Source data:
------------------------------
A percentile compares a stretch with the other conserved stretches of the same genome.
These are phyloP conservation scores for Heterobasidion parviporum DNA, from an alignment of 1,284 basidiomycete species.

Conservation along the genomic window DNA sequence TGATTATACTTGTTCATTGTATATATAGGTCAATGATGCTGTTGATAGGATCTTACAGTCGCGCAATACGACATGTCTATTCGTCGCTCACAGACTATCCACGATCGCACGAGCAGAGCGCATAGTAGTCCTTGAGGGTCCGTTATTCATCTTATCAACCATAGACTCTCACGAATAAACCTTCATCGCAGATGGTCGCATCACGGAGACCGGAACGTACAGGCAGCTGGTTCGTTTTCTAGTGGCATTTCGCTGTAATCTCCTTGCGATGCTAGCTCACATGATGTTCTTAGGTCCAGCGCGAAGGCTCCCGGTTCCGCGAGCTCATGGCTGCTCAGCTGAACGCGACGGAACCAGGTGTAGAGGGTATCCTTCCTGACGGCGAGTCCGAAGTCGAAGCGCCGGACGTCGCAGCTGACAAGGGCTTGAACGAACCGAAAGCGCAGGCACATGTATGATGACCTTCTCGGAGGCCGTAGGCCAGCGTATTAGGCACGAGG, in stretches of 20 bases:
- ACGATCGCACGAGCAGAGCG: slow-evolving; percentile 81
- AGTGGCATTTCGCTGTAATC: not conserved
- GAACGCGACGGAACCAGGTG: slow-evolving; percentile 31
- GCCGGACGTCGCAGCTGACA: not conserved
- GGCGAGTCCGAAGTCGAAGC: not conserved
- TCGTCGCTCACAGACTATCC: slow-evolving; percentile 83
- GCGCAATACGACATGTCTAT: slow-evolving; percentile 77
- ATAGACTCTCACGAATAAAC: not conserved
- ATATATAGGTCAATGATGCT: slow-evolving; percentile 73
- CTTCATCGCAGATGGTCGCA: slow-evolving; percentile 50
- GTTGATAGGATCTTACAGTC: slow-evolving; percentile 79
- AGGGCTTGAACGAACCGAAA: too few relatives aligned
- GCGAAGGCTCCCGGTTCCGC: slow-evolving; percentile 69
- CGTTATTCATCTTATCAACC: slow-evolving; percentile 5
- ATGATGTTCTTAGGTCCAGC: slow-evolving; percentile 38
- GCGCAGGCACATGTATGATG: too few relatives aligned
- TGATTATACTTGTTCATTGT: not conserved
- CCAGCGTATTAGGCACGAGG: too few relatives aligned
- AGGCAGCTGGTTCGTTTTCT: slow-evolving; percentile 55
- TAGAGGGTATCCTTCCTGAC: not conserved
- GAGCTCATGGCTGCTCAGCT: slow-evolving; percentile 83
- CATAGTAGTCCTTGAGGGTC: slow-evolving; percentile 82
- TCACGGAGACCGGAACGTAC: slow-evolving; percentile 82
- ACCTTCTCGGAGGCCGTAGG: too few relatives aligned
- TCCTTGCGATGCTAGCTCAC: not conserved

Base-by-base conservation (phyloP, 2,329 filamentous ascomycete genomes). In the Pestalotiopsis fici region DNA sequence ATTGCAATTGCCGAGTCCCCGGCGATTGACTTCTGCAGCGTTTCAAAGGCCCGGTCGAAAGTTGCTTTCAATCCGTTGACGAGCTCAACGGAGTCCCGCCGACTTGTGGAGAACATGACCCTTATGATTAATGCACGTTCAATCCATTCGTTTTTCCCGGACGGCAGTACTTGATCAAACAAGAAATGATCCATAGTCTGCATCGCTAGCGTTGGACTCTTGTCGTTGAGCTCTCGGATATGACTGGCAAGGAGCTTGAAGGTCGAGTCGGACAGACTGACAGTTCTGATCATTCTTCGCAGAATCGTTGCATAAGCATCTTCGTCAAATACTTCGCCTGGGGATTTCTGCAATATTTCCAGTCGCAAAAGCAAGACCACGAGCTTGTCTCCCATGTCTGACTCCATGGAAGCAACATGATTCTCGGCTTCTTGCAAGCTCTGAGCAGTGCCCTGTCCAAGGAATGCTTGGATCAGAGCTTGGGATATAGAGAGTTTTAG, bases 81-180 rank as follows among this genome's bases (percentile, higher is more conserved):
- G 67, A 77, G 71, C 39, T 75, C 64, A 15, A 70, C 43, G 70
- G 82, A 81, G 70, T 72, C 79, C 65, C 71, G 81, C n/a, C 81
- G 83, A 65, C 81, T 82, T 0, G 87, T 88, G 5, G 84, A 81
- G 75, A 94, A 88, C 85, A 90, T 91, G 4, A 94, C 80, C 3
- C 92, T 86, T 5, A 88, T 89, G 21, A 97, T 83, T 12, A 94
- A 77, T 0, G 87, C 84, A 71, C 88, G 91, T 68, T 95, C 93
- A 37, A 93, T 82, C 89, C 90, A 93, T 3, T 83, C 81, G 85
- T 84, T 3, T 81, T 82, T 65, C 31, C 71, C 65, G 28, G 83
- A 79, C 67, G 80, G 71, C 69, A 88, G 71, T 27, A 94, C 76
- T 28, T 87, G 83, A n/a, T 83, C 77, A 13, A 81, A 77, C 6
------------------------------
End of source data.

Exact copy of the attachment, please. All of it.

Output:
A percentile compares a stretch with the other conserved stretches of the same genome.
These are phyloP conservation scores for Heterobasidion parviporum DNA, from an alignment of 1,284 basidiomycete species.

Conservation along the genomic window DNA sequence TGATTATACTTGTTCATTGTATATATAGGTCAATGATGCTGTTGATAGGATCTTACAGTCGCGCAATACGACATGTCTATTCGTCGCTCACAGACTATCCACGATCGCACGAGCAGAGCGCATAGTAGTCCTTGAGGGTCCGTTATTCATCTTATCAACCATAGACTCTCACGAATAAACCTTCATCGCAGATGGTCGCATCACGGAGACCGGAACGTACAGGCAGCTGGTTCGTTTTCTAGTGGCATTTCGCTGTAATCTCCTTGCGATGCTAGCTCACATGATGTTCTTAGGTCCAGCGCGAAGGCTCCCGGTTCCGCGAGCTCATGGCTGCTCAGCTGAACGCGACGGAACCAGGTGTAGAGGGTATCCTTCCTGACGGCGAGTCCGAAGTCGAAGCGCCGGACGTCGCAGCTGACAAGGGCTTGAACGAACCGAAAGCGCAGGCACATGTATGATGACCTTCTCGGAGGCCGTAGGCCAGCGTATTAGGCACGAGG, in stretches of 20 bases:
- ACGATCGCACGAGCAGAGCG: slow-evolving; percentile 81
- AGTGGCATTTCGCTGTAATC: not conserved
- GAACGCGACGGAACCAGGTG: slow-evolving; percentile 31
- GCCGGACGTCGCAGCTGACA: not conserved
- GGCGAGTCCGAAGTCGAAGC: not conserved
- TCGTCGCTCACAGACTATCC: slow-evolving; percentile 83
- GCGCAATACGACATGTCTAT: slow-evolving; percentile 77
- ATAGACTCTCACGAATAAAC: not conserved
- ATATATAGGTCAATGATGCT: slow-evolving; percentile 73
- CTTCATCGCAGATGGTCGCA: slow-evolving; percentile 50
- GTTGATAGGATCTTACAGTC: slow-evolving; percentile 79
- AGGGCTTGAACGAACCGAAA: too few relatives aligned
- GCGAAGGCTCCCGGTTCCGC: slow-evolving; percentile 69
- CGTTATTCATCTTATCAACC: slow-evolving; percentile 5
- ATGATGTTCTTAGGTCCAGC: slow-evolving; percentile 38
- GCGCAGGCACATGTATGATG: too few relatives aligned
- TGATTATACTTGTTCATTGT: not conserved
- CCAGCGTATTAGGCACGAGG: too few relatives aligned
- AGGCAGCTGGTTCGTTTTCT: slow-evolving; percentile 55
- TAGAGGGTATCCTTCCTGAC: not conserved
- GAGCTCATGGCTGCTCAGCT: slow-evolving; percentile 83
- CATAGTAGTCCTTGAGGGTC: slow-evolving; percentile 82
- TCACGGAGACCGGAACGTAC: slow-evolving; percentile 82
- ACCTTCTCGGAGGCCGTAGG: too few relatives aligned
- TCCTTGCGATGCTAGCTCAC: not conserved

Base-by-base conservation (phyloP, 2,329 filamentous ascomycete genomes). In the Pestalotiopsis fici region DNA sequence ATTGCAATTGCCGAGTCCCCGGCGATTGACTTCTGCAGCGTTTCAAAGGCCCGGTCGAAAGTTGCTTTCAATCCGTTGACGAGCTCAACGGAGTCCCGCCGACTTGTGGAGAACATGACCCTTATGATTAATGCACGTTCAATCCATTCGTTTTTCCCGGACGGCAGTACTTGATCAAACAAGAAATGATCCATAGTCTGCATCGCTAGCGTTGGACTCTTGTCGTTGAGCTCTCGGATATGACTGGCAAGGAGCTTGAAGGTCGAGTCGGACAGACTGACAGTTCTGATCATTCTTCGCAGAATCGTTGCATAAGCATCTTCGTCAAATACTTCGCCTGGGGATTTCTGCAATATTTCCAGTCGCAAAAGCAAGACCACGAGCTTGTCTCCCATGTCTGACTCCATGGAAGCAACATGATTCTCGGCTTCTTGCAAGCTCTGAGCAGTGCCCTGTCCAAGGAATGCTTGGATCAGAGCTTGGGATATAGAGAGTTTTAG, bases 81-180 rank as follows among this genome's bases (percentile, higher is more conserved):
- G 67, A 77, G 71, C 39, T 75, C 64, A 15, A 70, C 43, G 70
- G 82, A 81, G 70, T 72, C 79, C 65, C 71, G 81, C n/a, C 81
- G 83, A 65, C 81, T 82, T 0, G 87, T 88, G 5, G 84, A 81
- G 75, A 94, A 88, C 85, A 90, T 91, G 4, A 94, C 80, C 3
- C 92, T 86, T 5, A 88, T 89, G 21, A 97, T 83, T 12, A 94
- A 77, T 0, G 87, C 84, A 71, C 88, G 91, T 68, T 95, C 93
- A 37, A 93, T 82, C 89, C 90, A 93, T 3, T 83, C 81, G 85
- T 84, T 3, T 81, T 82, T 65, C 31, C 71, C 65, G 28, G 83
- A 79, C 67, G 80, G 71, C 69, A 88, G 71, T 27, A 94, C 76
- T 28, T 87, G 83, A n/a, T 83, C 77, A 13, A 81, A 77, C 6